I am not, and have never have been, a huge fan of summer.
Maybe it's because July humidity is awful and I can't take the heat, but a large part of why I feel so uncomfortable June through August is because, during these three months, my body will be exposed more than any other time of year, and my body, as well as what I dress it in, will be silently judged.
In a recent video entitled “Beach, Please” for Great Big Story, YouTuber and Tomboyish founder Ari Fitz challenges what it really means to have a “beach body” in 2017.
Personally, I can't stand the term “beach body,” and you can bet my future daughters will never hear the term uttered from my lips.
The phrase represents a limiting, linear definition for both women and men, in which it's implied that a person must only want to show off a feminine, lean physique with toned triceps and calves; thick, curvy thighs in a bikini; or sport washboard abs and a pair of trunks.
Clearly, human beings can, and do, identify themselves in so many other ways outside of those representations.
And for those who do, they can find solace in the gray area between masculine and feminine that Tomboyish creates for them.
Fitz explained in the video,
As a queer person, as a woman, as a woman of color, I feel like there are so many things in the world that want to silence us, silence me, minimize me and minimize my experience in this world. What we choose to wear signifies that we are here, we are present, and we are not going to be silenced, we're not going anywhere.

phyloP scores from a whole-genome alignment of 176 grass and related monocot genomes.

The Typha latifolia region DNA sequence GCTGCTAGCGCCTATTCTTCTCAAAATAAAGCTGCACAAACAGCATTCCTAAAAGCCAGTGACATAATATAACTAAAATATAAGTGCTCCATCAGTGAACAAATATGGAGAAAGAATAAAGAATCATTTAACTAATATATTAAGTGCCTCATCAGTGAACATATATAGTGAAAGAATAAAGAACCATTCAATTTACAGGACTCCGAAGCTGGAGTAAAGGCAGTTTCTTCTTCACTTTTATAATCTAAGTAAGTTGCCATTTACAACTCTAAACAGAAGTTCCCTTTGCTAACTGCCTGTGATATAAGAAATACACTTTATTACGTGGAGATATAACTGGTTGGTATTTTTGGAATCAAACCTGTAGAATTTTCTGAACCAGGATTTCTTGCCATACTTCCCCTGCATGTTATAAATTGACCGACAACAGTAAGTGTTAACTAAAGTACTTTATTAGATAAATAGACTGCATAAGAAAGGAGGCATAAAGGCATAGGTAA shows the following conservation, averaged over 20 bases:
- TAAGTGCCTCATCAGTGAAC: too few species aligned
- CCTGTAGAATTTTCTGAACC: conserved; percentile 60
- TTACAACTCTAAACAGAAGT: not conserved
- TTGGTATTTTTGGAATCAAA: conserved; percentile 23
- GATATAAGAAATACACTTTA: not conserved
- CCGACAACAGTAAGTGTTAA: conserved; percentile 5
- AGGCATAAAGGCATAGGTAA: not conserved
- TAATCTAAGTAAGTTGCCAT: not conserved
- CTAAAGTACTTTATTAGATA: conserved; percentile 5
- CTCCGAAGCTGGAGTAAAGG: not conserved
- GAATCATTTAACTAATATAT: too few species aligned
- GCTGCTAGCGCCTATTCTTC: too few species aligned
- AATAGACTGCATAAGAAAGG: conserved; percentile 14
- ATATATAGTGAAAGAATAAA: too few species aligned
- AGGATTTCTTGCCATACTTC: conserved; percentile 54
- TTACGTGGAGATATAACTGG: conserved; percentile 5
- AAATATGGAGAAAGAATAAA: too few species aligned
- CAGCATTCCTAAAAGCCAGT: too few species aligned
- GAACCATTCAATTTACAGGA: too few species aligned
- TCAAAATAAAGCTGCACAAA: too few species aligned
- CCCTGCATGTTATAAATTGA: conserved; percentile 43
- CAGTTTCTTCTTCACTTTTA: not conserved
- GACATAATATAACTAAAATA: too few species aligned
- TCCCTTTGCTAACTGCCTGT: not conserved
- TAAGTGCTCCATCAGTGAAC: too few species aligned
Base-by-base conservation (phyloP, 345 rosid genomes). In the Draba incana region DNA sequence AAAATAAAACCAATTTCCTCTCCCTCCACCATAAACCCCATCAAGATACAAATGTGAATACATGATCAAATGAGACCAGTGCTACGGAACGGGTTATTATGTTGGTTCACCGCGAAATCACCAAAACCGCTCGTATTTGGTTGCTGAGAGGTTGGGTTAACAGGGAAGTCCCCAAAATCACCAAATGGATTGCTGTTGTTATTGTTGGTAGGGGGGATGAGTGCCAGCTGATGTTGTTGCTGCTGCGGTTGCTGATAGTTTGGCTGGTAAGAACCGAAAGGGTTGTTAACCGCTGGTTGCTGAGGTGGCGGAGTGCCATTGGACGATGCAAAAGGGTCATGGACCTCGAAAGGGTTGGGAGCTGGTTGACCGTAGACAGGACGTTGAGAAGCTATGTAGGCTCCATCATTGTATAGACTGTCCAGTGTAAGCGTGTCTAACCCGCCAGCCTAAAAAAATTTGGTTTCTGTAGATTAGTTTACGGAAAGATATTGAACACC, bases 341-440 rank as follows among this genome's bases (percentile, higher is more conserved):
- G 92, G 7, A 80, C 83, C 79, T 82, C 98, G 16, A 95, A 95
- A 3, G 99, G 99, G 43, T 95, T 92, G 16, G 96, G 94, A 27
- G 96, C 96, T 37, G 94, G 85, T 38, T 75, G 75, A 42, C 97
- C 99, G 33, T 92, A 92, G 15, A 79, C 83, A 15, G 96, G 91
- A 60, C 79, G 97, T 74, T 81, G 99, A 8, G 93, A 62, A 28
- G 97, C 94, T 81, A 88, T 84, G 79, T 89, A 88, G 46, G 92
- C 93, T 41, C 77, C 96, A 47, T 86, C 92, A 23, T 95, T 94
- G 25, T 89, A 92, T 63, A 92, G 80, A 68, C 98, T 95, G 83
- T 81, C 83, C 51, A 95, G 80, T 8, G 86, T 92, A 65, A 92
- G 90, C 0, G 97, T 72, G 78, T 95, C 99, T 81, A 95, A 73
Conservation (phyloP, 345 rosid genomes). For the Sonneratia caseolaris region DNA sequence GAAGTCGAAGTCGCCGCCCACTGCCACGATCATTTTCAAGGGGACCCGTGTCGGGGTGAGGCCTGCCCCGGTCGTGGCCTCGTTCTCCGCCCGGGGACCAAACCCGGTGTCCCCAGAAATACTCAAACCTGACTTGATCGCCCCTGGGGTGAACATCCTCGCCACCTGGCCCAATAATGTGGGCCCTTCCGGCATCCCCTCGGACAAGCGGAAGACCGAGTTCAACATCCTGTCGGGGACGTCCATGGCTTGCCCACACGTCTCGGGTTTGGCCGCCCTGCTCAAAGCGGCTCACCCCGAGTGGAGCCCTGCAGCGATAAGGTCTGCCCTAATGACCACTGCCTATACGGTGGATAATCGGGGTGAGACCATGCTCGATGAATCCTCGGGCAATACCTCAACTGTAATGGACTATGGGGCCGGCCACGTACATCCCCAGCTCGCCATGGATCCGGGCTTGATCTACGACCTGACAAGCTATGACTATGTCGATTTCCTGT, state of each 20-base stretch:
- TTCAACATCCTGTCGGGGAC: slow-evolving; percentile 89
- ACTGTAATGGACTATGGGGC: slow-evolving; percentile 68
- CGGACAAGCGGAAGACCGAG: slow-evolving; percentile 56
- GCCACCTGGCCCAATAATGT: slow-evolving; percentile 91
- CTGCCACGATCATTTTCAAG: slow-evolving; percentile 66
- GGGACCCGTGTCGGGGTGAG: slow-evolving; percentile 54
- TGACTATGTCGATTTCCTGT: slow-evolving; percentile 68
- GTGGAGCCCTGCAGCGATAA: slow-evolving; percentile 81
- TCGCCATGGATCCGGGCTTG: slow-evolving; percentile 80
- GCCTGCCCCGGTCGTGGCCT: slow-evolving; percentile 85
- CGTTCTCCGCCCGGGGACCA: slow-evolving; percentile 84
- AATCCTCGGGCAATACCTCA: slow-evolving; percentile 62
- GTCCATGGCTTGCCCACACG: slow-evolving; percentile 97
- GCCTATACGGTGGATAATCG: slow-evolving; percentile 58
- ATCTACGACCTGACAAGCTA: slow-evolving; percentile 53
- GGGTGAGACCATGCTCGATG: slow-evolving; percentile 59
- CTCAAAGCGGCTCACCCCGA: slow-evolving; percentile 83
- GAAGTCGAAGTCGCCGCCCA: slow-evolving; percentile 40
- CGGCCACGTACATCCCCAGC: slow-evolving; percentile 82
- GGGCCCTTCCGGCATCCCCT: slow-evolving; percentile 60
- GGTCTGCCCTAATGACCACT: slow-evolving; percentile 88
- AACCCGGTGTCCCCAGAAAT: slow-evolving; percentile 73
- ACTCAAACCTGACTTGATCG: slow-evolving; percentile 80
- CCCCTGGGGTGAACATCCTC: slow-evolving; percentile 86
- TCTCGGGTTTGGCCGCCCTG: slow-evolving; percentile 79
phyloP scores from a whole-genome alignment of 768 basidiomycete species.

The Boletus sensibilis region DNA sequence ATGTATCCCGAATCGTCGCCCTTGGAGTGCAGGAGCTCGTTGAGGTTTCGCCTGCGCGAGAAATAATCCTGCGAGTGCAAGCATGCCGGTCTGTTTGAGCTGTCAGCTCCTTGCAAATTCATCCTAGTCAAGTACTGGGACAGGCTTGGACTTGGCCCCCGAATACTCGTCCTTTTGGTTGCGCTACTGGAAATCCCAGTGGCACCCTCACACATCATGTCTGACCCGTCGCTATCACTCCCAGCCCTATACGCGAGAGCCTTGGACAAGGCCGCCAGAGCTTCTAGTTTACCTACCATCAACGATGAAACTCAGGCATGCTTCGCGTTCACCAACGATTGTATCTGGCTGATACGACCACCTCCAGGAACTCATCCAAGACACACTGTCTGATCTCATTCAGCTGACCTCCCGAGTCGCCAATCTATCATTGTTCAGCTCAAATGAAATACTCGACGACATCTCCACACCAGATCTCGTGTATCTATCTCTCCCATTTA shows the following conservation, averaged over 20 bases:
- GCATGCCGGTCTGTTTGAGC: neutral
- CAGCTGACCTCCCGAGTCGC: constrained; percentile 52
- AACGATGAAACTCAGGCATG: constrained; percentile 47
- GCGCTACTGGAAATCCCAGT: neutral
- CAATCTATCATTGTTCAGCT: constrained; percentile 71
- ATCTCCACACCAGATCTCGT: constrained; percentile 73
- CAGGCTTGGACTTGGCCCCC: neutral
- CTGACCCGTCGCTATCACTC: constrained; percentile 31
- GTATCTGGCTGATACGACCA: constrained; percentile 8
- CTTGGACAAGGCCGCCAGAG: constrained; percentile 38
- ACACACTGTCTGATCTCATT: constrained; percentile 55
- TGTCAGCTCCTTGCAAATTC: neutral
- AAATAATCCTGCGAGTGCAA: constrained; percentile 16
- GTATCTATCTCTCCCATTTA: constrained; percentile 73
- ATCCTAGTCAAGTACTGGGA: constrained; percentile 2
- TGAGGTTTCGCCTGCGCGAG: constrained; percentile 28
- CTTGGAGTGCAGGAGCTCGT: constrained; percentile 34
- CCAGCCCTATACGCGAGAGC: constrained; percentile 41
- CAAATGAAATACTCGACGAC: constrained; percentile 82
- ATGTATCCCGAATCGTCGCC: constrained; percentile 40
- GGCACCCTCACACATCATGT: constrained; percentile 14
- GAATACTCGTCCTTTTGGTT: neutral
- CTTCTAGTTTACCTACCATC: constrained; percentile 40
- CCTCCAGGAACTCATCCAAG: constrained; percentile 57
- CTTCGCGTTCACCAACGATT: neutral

But even once you've nailed the style that is unapologetically you, it's easy to be disheartened by the lack of androgynous choices available as far as beach attire goes.
It's also a very gendered space. The moment you put your toes in the sand, you know it, and you feel it. And you know that you have to kind of pick one side of the spectrum. Either you're more on the masculine side, or you're more on the feminine side. What does that do for everyone that doesn't exist on one clear side or the other?"
Fitz is curating a look-book that "features all things swimwear for those who don't exist on the hyper-masculine side or the hyper-feminine side” of the spectrum.
The key, she said, is to pull pieces that wouldn't normally be categorized under "beachwear," and make them your own.
Fitz captures both the beauty and the power in not only knowing who you are, but showing that to the world through fashion.
You may technically wear less on the beach, but Ari Fitz sheds light on the inarguable fact that your one-pieces, bikinis, shorts, and swim vests speak so much louder than you realize, now more than ever before.
So take her advice and get creative! Introduce your usual beach wardrobe to cool, vintage T-shirts and colorful, ripped bodysuits -- even if it's not what everyone else is wearing this summer.
After all, as Fitz said,
The stress and the trauma that people experience when they go to a beach is so unnecessary.
If life's a beach, and you're just playing in the sand, you might as well be comfortable doing so.